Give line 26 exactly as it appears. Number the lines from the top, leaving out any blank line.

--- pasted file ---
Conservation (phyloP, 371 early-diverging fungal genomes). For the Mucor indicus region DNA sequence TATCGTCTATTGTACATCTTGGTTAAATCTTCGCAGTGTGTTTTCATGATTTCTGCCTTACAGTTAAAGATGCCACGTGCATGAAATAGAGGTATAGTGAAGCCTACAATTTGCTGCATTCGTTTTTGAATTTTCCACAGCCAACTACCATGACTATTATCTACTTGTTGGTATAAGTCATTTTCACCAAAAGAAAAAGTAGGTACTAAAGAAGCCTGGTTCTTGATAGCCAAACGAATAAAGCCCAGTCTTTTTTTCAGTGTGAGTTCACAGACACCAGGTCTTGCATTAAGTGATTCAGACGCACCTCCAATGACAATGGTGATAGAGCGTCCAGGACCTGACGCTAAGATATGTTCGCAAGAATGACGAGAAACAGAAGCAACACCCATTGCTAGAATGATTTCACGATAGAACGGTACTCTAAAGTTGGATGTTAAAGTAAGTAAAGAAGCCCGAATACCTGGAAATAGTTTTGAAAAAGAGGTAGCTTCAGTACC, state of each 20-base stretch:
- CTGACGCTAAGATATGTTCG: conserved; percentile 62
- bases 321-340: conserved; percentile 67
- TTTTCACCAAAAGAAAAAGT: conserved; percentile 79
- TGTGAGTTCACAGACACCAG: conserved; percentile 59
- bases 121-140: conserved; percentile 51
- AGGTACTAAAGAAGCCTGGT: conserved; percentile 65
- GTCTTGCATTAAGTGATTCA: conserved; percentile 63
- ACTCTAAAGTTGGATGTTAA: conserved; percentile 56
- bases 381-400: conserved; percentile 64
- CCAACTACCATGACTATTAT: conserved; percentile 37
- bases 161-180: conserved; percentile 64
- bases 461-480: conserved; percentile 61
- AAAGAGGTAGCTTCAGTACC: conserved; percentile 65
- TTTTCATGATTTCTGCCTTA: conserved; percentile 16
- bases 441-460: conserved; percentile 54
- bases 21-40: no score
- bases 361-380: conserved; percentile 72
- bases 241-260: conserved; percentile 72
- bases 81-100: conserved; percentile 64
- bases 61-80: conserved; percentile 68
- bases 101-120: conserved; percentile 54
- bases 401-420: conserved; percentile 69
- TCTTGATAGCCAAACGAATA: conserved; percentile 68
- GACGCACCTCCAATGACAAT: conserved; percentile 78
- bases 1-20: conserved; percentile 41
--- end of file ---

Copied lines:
- bases 1-20: conserved; percentile 41